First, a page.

A group of heterosexuals are fighting for the right to have civil partnerships available to them and not just to the LGBTQ community. Civil partnerships were introduced in the UK in 2004 to give same sex couples legal recognition and rights.
A few years after gay marriage was made legal in England and Wales. In January, a private members bill led by the Conservative MP Tim Loughton – and backed by MPs across the spectrum – will be debated in parliament which asks for 2004 Civil Partnerships Act to be amended to include heterosexual couples.
Charles Keiden and Rebecca Steinfield launched a petition to extend civil partnerships to heterosexuals and they amassed 75,000 signatures. The couple took their case to the High court stating that it was a violation of their human rights that heterosexuals were excluded from civil partnerships. They lost the case but have appealed and are now waiting to find out the verdict.
The couple told the Independent Newspaper that:
We have been together for over six years and have a 19-month old daughter. Like many others, we don’t feel that marriage is right for us. We see each other as partners in life and want to be recognised as partners in law – not as husband and wife. Civil partnerships already exist, they are a modern social institution giving almost identical rights as marriage, but without the baggage. They should be opened up to opposite-sex couples, so that everyone has the choice, it is basic fairness that everyone should be treated equally under the law.”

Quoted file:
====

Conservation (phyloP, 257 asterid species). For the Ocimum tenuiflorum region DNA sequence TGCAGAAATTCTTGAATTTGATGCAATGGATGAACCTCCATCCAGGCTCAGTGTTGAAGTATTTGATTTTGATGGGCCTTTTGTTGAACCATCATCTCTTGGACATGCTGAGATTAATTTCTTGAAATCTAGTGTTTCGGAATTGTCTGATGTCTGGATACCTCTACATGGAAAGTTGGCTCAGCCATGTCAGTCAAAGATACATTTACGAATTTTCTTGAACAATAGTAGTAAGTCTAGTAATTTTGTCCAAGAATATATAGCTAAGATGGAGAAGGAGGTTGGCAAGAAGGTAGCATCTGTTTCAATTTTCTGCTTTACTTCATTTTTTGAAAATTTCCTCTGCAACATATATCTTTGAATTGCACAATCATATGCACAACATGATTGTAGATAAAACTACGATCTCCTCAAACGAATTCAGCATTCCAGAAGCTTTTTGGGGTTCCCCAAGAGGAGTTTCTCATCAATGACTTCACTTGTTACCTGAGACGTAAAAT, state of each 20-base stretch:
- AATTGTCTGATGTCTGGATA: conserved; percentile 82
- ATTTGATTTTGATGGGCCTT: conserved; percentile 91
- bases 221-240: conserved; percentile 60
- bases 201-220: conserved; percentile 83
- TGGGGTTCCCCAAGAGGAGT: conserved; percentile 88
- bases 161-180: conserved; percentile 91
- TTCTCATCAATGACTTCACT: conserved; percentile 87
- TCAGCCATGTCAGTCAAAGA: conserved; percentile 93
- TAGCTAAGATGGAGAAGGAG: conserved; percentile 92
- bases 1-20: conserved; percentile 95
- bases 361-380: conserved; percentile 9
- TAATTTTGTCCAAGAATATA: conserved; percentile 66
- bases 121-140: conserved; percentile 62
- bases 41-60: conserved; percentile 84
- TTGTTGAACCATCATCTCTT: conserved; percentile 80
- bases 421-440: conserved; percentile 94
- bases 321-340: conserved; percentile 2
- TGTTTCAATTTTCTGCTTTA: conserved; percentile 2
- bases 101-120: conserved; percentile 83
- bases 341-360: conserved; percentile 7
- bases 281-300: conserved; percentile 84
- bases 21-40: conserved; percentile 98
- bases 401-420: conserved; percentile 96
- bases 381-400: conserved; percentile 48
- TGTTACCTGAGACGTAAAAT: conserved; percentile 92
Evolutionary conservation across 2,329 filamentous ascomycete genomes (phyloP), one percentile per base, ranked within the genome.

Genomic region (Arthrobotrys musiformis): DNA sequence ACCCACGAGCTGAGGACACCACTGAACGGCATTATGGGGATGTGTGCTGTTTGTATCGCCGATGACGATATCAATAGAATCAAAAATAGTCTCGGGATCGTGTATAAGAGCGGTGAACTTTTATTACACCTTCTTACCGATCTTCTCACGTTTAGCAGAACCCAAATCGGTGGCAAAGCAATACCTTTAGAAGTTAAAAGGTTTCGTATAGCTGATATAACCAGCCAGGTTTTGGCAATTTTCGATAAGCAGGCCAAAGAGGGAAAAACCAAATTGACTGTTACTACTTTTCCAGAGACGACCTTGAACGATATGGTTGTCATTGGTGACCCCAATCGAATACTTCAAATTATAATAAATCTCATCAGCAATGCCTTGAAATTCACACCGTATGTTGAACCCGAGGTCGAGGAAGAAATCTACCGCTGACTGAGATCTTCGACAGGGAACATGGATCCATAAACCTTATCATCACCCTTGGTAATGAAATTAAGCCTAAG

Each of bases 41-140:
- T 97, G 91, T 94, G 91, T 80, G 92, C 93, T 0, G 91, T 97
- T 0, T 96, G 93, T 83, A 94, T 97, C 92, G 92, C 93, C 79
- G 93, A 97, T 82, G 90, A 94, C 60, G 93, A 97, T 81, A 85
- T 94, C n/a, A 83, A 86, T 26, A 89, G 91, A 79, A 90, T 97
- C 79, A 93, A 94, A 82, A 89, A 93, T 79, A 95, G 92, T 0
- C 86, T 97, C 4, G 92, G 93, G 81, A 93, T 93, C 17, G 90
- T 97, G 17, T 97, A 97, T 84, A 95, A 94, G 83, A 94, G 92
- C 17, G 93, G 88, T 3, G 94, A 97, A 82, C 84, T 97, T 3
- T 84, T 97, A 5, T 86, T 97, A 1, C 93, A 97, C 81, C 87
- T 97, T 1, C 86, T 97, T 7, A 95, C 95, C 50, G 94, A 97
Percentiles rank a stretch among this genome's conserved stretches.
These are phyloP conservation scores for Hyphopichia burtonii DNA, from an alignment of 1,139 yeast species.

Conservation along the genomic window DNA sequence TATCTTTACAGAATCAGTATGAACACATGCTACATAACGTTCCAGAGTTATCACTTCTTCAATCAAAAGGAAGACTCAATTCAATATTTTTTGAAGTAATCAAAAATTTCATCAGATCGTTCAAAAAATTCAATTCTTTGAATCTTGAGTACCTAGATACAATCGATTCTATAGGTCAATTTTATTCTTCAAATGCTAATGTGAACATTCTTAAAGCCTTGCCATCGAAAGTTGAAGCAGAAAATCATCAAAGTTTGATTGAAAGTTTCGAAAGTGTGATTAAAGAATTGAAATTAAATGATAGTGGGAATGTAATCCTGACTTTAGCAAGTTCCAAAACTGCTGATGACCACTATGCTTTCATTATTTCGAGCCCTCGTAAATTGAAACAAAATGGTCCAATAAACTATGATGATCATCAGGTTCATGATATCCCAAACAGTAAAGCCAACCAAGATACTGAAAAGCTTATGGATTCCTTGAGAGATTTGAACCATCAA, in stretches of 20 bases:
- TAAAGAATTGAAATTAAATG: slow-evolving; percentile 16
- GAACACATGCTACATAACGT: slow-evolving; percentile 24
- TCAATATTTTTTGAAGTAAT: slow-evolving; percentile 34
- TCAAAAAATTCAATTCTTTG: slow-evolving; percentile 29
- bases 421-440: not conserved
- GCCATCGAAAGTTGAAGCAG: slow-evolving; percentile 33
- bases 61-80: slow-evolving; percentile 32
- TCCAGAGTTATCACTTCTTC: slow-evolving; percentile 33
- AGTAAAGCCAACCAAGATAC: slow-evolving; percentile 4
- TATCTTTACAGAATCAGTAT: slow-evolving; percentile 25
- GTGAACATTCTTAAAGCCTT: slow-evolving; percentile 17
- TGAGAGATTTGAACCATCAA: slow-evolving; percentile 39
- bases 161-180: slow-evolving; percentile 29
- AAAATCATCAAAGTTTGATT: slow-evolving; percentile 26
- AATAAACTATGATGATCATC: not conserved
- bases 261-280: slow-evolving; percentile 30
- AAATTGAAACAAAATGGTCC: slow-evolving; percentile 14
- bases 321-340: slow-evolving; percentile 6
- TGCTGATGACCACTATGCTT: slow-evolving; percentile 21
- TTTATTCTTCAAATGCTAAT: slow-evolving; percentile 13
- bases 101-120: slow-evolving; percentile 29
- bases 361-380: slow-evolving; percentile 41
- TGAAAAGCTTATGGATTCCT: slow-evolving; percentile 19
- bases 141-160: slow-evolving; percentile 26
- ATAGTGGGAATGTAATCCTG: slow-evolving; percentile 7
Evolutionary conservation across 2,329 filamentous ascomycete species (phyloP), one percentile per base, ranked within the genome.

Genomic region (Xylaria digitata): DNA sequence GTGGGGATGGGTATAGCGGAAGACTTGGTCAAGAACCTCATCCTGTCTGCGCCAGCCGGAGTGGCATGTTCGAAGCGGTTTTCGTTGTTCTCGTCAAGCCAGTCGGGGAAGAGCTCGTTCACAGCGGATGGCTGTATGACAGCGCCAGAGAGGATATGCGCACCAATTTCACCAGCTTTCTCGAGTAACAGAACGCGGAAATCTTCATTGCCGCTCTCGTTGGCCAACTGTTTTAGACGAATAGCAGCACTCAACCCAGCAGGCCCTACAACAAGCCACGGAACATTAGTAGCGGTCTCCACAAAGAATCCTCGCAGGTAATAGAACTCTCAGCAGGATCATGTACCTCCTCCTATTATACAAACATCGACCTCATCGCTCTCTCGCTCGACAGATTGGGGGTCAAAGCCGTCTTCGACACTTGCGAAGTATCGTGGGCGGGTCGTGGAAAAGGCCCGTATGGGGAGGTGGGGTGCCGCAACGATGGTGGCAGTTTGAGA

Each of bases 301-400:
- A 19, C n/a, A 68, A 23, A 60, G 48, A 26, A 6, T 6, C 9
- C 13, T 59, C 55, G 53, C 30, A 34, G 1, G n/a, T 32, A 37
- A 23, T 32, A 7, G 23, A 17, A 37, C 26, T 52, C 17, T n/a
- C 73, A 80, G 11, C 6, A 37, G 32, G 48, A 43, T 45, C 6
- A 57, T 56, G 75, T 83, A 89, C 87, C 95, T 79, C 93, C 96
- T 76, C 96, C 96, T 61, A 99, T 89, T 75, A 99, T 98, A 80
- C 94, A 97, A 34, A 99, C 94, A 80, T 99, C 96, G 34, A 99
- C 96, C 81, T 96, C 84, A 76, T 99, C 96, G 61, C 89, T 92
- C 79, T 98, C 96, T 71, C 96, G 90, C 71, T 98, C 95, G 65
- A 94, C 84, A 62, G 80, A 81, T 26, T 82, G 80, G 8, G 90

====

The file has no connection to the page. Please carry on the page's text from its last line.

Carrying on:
Another couple, Matt Hawkins and Clare Phipps also told the independent:
We want legal and financial protection and recognition for our relationship but marriage comes with so many cultural associations, traditions, and expectations that just don’t feel right for us. A civil partnership would give our relationship that protection and in a way that we feel more comfortable with. “
Martin Loat, 55, and Claire Beale have already had a civil ceremony that was held on the Isle of Man. Martin stated:
We don’t see the need to take vows (religious or civil) underwritten by God or the state to validate that we have a firm relationship. Marriages fail any way. A civil partnership sums up who we are. Claire doesn’t like being known as a “wife” and I don’t like marriage’s references to one’s private sexual activity with consummation and adultery being mentioned in marriage laws. That is up to us, not some cleric from the Middle Ages!”
It appears these couples are simply wanting recognition for their love and commitment to each other without the need for vows or taking the traditional heterosexual route of marriage. It will be interesting to see if the law is changed in the future to allow heteros the right to have a civil partnership and even more interesting to see how many couples will take these over the traditional institution of marriage.